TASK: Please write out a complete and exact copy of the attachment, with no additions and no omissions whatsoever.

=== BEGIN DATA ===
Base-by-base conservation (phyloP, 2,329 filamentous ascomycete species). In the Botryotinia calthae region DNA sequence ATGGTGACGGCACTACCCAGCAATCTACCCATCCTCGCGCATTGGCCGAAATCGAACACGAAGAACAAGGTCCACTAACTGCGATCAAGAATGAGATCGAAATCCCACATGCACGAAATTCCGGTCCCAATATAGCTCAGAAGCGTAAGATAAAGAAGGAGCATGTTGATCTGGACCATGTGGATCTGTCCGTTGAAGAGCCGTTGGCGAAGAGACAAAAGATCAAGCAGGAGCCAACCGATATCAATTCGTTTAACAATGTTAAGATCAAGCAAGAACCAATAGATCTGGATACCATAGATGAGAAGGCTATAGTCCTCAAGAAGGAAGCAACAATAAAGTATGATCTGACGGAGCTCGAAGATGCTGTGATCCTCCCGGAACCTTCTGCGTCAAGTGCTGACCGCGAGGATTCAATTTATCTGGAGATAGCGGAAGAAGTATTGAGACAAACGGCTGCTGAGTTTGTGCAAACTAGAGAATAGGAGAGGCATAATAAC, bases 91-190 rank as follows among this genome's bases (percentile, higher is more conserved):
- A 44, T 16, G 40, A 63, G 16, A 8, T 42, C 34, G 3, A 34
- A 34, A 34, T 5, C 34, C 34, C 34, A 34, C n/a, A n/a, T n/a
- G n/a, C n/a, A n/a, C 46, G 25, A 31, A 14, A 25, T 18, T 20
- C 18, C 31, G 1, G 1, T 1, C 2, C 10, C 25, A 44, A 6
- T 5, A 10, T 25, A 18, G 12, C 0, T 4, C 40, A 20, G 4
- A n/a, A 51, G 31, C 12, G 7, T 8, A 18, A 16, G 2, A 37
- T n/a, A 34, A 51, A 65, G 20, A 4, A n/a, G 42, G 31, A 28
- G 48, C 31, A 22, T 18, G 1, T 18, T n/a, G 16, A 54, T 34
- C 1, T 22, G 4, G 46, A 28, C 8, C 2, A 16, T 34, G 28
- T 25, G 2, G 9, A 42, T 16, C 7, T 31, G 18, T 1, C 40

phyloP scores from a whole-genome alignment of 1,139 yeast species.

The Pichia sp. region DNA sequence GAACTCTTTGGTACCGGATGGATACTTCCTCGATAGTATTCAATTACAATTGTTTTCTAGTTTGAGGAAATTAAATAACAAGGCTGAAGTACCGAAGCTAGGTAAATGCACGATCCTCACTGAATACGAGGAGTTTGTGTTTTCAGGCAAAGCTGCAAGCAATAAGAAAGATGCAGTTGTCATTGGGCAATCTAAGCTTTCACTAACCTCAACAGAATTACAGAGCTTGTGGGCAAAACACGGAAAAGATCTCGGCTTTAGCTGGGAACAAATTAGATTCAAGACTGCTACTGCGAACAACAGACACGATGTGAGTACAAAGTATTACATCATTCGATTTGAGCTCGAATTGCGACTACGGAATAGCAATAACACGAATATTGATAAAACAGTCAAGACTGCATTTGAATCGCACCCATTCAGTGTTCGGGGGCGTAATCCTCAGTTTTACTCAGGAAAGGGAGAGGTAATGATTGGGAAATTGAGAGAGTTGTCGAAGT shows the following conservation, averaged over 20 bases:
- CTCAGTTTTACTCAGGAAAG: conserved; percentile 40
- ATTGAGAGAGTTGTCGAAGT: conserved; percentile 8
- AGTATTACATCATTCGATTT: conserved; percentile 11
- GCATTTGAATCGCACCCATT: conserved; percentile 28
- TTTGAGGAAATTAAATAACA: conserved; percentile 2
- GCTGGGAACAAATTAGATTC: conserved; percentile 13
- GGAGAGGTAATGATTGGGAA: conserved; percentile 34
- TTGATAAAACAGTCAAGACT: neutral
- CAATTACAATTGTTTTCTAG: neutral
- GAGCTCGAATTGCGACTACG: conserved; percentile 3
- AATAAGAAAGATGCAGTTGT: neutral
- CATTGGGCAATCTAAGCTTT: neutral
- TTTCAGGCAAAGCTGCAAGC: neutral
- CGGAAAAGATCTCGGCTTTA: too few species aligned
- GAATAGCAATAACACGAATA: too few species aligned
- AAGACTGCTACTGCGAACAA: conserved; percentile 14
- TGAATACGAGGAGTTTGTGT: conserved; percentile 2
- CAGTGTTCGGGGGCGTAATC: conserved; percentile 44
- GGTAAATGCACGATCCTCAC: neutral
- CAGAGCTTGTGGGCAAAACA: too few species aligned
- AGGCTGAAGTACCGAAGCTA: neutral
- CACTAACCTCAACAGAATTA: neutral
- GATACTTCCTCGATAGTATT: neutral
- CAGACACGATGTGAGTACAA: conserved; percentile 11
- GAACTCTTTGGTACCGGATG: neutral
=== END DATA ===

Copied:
Base-by-base conservation (phyloP, 2,329 filamentous ascomycete species). In the Botryotinia calthae region DNA sequence ATGGTGACGGCACTACCCAGCAATCTACCCATCCTCGCGCATTGGCCGAAATCGAACACGAAGAACAAGGTCCACTAACTGCGATCAAGAATGAGATCGAAATCCCACATGCACGAAATTCCGGTCCCAATATAGCTCAGAAGCGTAAGATAAAGAAGGAGCATGTTGATCTGGACCATGTGGATCTGTCCGTTGAAGAGCCGTTGGCGAAGAGACAAAAGATCAAGCAGGAGCCAACCGATATCAATTCGTTTAACAATGTTAAGATCAAGCAAGAACCAATAGATCTGGATACCATAGATGAGAAGGCTATAGTCCTCAAGAAGGAAGCAACAATAAAGTATGATCTGACGGAGCTCGAAGATGCTGTGATCCTCCCGGAACCTTCTGCGTCAAGTGCTGACCGCGAGGATTCAATTTATCTGGAGATAGCGGAAGAAGTATTGAGACAAACGGCTGCTGAGTTTGTGCAAACTAGAGAATAGGAGAGGCATAATAAC, bases 91-190 rank as follows among this genome's bases (percentile, higher is more conserved):
- A 44, T 16, G 40, A 63, G 16, A 8, T 42, C 34, G 3, A 34
- A 34, A 34, T 5, C 34, C 34, C 34, A 34, C n/a, A n/a, T n/a
- G n/a, C n/a, A n/a, C 46, G 25, A 31, A 14, A 25, T 18, T 20
- C 18, C 31, G 1, G 1, T 1, C 2, C 10, C 25, A 44, A 6
- T 5, A 10, T 25, A 18, G 12, C 0, T 4, C 40, A 20, G 4
- A n/a, A 51, G 31, C 12, G 7, T 8, A 18, A 16, G 2, A 37
- T n/a, A 34, A 51, A 65, G 20, A 4, A n/a, G 42, G 31, A 28
- G 48, C 31, A 22, T 18, G 1, T 18, T n/a, G 16, A 54, T 34
- C 1, T 22, G 4, G 46, A 28, C 8, C 2, A 16, T 34, G 28
- T 25, G 2, G 9, A 42, T 16, C 7, T 31, G 18, T 1, C 40

phyloP scores from a whole-genome alignment of 1,139 yeast species.

The Pichia sp. region DNA sequence GAACTCTTTGGTACCGGATGGATACTTCCTCGATAGTATTCAATTACAATTGTTTTCTAGTTTGAGGAAATTAAATAACAAGGCTGAAGTACCGAAGCTAGGTAAATGCACGATCCTCACTGAATACGAGGAGTTTGTGTTTTCAGGCAAAGCTGCAAGCAATAAGAAAGATGCAGTTGTCATTGGGCAATCTAAGCTTTCACTAACCTCAACAGAATTACAGAGCTTGTGGGCAAAACACGGAAAAGATCTCGGCTTTAGCTGGGAACAAATTAGATTCAAGACTGCTACTGCGAACAACAGACACGATGTGAGTACAAAGTATTACATCATTCGATTTGAGCTCGAATTGCGACTACGGAATAGCAATAACACGAATATTGATAAAACAGTCAAGACTGCATTTGAATCGCACCCATTCAGTGTTCGGGGGCGTAATCCTCAGTTTTACTCAGGAAAGGGAGAGGTAATGATTGGGAAATTGAGAGAGTTGTCGAAGT shows the following conservation, averaged over 20 bases:
- CTCAGTTTTACTCAGGAAAG: conserved; percentile 40
- ATTGAGAGAGTTGTCGAAGT: conserved; percentile 8
- AGTATTACATCATTCGATTT: conserved; percentile 11
- GCATTTGAATCGCACCCATT: conserved; percentile 28
- TTTGAGGAAATTAAATAACA: conserved; percentile 2
- GCTGGGAACAAATTAGATTC: conserved; percentile 13
- GGAGAGGTAATGATTGGGAA: conserved; percentile 34
- TTGATAAAACAGTCAAGACT: neutral
- CAATTACAATTGTTTTCTAG: neutral
- GAGCTCGAATTGCGACTACG: conserved; percentile 3
- AATAAGAAAGATGCAGTTGT: neutral
- CATTGGGCAATCTAAGCTTT: neutral
- TTTCAGGCAAAGCTGCAAGC: neutral
- CGGAAAAGATCTCGGCTTTA: too few species aligned
- GAATAGCAATAACACGAATA: too few species aligned
- AAGACTGCTACTGCGAACAA: conserved; percentile 14
- TGAATACGAGGAGTTTGTGT: conserved; percentile 2
- CAGTGTTCGGGGGCGTAATC: conserved; percentile 44
- GGTAAATGCACGATCCTCAC: neutral
- CAGAGCTTGTGGGCAAAACA: too few species aligned
- AGGCTGAAGTACCGAAGCTA: neutral
- CACTAACCTCAACAGAATTA: neutral
- GATACTTCCTCGATAGTATT: neutral
- CAGACACGATGTGAGTACAA: conserved; percentile 11
- GAACTCTTTGGTACCGGATG: neutral